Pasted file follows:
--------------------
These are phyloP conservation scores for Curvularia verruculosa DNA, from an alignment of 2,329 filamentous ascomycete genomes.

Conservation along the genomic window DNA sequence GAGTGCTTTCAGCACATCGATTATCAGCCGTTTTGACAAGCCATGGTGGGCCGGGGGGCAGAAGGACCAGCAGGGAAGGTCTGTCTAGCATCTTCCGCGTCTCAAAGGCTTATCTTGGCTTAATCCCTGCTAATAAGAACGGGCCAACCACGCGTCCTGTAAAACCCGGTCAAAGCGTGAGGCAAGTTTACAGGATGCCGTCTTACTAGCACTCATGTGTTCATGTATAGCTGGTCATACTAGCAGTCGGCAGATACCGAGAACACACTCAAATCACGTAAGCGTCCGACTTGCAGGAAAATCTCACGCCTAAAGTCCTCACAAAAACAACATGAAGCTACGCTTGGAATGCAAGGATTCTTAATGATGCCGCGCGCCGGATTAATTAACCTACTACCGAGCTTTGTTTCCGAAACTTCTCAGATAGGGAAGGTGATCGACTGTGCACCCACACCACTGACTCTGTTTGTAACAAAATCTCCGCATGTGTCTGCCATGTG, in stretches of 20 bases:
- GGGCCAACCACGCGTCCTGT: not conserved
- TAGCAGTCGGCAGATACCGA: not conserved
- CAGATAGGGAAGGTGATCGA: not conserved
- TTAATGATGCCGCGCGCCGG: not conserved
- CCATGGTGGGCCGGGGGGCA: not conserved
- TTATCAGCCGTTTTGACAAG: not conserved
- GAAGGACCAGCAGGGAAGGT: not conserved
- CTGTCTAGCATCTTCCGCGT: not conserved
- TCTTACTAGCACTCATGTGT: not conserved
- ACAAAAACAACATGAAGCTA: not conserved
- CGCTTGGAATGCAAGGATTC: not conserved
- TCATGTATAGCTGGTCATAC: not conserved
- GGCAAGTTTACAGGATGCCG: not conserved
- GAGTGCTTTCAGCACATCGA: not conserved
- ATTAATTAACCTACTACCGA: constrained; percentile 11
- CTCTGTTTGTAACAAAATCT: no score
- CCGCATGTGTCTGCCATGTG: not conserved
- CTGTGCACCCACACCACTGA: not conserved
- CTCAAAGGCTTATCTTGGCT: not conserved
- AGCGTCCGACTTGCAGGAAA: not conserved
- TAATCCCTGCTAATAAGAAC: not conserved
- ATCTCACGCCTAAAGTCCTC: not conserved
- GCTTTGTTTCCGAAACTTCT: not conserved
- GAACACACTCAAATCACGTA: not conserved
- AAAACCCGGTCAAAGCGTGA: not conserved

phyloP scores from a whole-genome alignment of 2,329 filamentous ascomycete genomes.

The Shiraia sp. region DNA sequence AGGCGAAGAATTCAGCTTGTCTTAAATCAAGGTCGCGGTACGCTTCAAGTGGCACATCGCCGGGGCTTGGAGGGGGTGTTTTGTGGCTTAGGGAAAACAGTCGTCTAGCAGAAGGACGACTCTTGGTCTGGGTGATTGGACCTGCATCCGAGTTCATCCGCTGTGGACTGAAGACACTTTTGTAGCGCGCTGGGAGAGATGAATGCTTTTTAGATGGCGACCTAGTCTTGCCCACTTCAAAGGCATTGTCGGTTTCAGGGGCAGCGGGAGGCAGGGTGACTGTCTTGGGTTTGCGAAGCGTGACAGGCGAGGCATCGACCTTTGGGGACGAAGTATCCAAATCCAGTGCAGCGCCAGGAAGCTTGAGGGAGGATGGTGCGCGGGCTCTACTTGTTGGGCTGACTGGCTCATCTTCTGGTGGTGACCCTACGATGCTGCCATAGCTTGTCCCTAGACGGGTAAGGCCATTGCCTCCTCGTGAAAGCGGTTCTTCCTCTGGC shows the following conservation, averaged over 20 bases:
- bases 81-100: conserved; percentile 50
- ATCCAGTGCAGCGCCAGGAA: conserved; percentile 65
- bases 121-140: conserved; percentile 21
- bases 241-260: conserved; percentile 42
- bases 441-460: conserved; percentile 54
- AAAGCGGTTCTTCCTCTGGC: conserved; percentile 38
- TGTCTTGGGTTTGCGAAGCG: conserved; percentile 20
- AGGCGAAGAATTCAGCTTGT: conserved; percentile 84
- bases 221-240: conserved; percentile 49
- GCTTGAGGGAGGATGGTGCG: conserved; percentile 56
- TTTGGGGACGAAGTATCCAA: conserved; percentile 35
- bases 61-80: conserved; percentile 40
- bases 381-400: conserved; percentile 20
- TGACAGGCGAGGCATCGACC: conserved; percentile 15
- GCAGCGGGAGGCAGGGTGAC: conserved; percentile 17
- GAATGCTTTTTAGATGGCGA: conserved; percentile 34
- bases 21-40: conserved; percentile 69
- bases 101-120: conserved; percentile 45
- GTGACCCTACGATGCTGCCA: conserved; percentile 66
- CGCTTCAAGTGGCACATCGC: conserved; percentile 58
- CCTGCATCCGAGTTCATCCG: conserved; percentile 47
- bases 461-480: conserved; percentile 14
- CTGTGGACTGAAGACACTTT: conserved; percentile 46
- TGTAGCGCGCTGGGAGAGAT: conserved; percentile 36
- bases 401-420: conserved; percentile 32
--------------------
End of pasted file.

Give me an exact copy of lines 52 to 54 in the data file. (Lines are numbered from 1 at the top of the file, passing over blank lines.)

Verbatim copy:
- CTGTGGACTGAAGACACTTT: conserved; percentile 46
- TGTAGCGCGCTGGGAGAGAT: conserved; percentile 36
- bases 401-420: conserved; percentile 32